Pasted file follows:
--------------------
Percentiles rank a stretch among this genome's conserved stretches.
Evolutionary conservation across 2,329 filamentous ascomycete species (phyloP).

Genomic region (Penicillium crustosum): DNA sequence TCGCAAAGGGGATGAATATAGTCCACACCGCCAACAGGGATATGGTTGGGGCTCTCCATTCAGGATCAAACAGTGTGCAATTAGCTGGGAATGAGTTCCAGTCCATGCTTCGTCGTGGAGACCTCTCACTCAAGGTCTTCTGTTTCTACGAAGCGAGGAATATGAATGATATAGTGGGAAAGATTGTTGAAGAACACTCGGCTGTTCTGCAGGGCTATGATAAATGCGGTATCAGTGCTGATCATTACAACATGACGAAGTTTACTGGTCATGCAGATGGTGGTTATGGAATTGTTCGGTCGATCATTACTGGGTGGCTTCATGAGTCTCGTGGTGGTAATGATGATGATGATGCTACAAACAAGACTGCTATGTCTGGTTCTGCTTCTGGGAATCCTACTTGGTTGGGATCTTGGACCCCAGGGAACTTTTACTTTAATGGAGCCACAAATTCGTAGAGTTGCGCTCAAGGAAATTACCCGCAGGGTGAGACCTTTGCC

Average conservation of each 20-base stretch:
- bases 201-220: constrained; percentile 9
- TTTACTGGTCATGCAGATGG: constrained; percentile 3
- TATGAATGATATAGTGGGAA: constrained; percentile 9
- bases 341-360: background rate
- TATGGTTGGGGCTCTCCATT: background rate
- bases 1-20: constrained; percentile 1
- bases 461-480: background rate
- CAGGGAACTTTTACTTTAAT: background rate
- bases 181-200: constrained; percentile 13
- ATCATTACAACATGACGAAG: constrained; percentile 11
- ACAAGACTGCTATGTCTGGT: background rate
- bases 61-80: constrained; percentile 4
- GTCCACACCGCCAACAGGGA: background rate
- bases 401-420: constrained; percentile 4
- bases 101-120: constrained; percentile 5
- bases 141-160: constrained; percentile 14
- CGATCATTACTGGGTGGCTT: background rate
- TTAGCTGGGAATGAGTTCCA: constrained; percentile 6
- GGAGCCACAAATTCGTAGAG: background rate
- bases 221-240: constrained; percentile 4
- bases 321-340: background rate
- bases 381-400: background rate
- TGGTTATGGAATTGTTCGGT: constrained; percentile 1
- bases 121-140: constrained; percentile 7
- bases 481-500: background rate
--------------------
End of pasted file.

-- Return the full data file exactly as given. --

Percentiles rank a stretch among this genome's conserved stretches.
Evolutionary conservation across 2,329 filamentous ascomycete species (phyloP).

Genomic region (Penicillium crustosum): DNA sequence TCGCAAAGGGGATGAATATAGTCCACACCGCCAACAGGGATATGGTTGGGGCTCTCCATTCAGGATCAAACAGTGTGCAATTAGCTGGGAATGAGTTCCAGTCCATGCTTCGTCGTGGAGACCTCTCACTCAAGGTCTTCTGTTTCTACGAAGCGAGGAATATGAATGATATAGTGGGAAAGATTGTTGAAGAACACTCGGCTGTTCTGCAGGGCTATGATAAATGCGGTATCAGTGCTGATCATTACAACATGACGAAGTTTACTGGTCATGCAGATGGTGGTTATGGAATTGTTCGGTCGATCATTACTGGGTGGCTTCATGAGTCTCGTGGTGGTAATGATGATGATGATGCTACAAACAAGACTGCTATGTCTGGTTCTGCTTCTGGGAATCCTACTTGGTTGGGATCTTGGACCCCAGGGAACTTTTACTTTAATGGAGCCACAAATTCGTAGAGTTGCGCTCAAGGAAATTACCCGCAGGGTGAGACCTTTGCC

Average conservation of each 20-base stretch:
- bases 201-220: constrained; percentile 9
- TTTACTGGTCATGCAGATGG: constrained; percentile 3
- TATGAATGATATAGTGGGAA: constrained; percentile 9
- bases 341-360: background rate
- TATGGTTGGGGCTCTCCATT: background rate
- bases 1-20: constrained; percentile 1
- bases 461-480: background rate
- CAGGGAACTTTTACTTTAAT: background rate
- bases 181-200: constrained; percentile 13
- ATCATTACAACATGACGAAG: constrained; percentile 11
- ACAAGACTGCTATGTCTGGT: background rate
- bases 61-80: constrained; percentile 4
- GTCCACACCGCCAACAGGGA: background rate
- bases 401-420: constrained; percentile 4
- bases 101-120: constrained; percentile 5
- bases 141-160: constrained; percentile 14
- CGATCATTACTGGGTGGCTT: background rate
- TTAGCTGGGAATGAGTTCCA: constrained; percentile 6
- GGAGCCACAAATTCGTAGAG: background rate
- bases 221-240: constrained; percentile 4
- bases 321-340: background rate
- bases 381-400: background rate
- TGGTTATGGAATTGTTCGGT: constrained; percentile 1
- bases 121-140: constrained; percentile 7
- bases 481-500: background rate